Nazi Art Theft Case To Arbitration

CBS News 19 May 2005

A woman seeking the return of nearly $200 million worth of paintings stolen from her family after the Nazi invasion of Austria has agreed to arbitration with the Austrian government, her lawyer said Wednesday.

Maria Altmann, 89, has fought since 1998 to reclaim six Gustav Klimt paintings - including a colorful, gold-infused portrait of her aunt.

"I am feeling very good about the whole thing because it was dragging on and dragging on," Altmann said. "We are finally seeing an end, and I hope a happy end. I am very pleased that things can be solved in a friendly and peaceful way."

The two sides began mediation in March following the U.S. Supreme Court's decision last year that Altmann could sue the Austrian government.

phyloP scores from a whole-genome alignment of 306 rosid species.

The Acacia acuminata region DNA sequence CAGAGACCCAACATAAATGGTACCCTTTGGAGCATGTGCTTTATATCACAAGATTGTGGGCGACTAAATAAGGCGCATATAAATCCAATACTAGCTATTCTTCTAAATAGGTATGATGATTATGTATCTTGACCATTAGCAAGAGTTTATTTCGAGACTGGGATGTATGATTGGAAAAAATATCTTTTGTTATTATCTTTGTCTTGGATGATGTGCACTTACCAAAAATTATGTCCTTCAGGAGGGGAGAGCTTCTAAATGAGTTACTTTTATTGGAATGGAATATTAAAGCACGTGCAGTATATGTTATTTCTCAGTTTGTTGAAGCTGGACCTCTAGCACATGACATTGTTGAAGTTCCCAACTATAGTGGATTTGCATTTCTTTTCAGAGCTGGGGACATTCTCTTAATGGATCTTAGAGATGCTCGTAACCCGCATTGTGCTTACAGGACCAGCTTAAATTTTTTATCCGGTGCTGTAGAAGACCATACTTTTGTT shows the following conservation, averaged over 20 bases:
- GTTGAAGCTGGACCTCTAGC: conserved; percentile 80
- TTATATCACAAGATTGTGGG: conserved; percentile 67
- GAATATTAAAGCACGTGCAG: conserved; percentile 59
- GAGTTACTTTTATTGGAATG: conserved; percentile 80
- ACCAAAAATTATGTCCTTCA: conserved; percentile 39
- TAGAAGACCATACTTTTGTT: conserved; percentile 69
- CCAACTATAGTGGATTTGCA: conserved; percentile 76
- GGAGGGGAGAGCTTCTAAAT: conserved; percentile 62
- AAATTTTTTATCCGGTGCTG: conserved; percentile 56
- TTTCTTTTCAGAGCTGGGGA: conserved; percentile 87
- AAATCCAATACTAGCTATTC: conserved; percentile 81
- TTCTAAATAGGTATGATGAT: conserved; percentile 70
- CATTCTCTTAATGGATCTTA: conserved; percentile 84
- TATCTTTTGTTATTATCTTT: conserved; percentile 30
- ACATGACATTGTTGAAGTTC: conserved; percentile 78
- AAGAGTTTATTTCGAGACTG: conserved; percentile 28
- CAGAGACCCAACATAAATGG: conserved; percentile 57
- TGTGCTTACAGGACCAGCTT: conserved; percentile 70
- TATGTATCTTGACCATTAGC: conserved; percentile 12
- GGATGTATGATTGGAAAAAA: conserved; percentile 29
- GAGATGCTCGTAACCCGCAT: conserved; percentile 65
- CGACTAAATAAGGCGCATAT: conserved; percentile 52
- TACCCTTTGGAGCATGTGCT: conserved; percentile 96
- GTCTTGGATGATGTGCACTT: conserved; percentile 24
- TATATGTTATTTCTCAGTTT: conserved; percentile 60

Her attorney, E. Randol Schoenberg, said binding arbitration could begin as early as next month, and that a decision was expected in November.

"There are a lot of happy faces around the table today," said Martin Weiss, Counsel General for Austria. "It's an agreement all sides can view as fair."

The case stems from a 1998 Austrian law that required federal museums to review their holdings to see if they included works looted by the Nazis, and to find out whether the works were obtained by the museums without remuneration.

The Nazis seized the paintings from Altmann's Jewish family - including works that now hang in the Austrian Gallery - soon after they came to power in 1938.

Schoenberg says the family relinquished rights to the paintings in 1948 only in exchange for Austria's release of other art works that belonged to them.

Among the paintings, the gold-encrusted "Adele Bloch-Bauer I" is one of Klimt's most famous pieces, similar in style to the world renowned "The Kiss."

"It's literally priceless," said Jane Kallir, co-director of the Galerie St. Etienne in New York City, which introduced Klimt to the United States in 1959.

An estimated 600,000 works of art were stolen by the Nazis during Adolf Hitler's rule in Germany.
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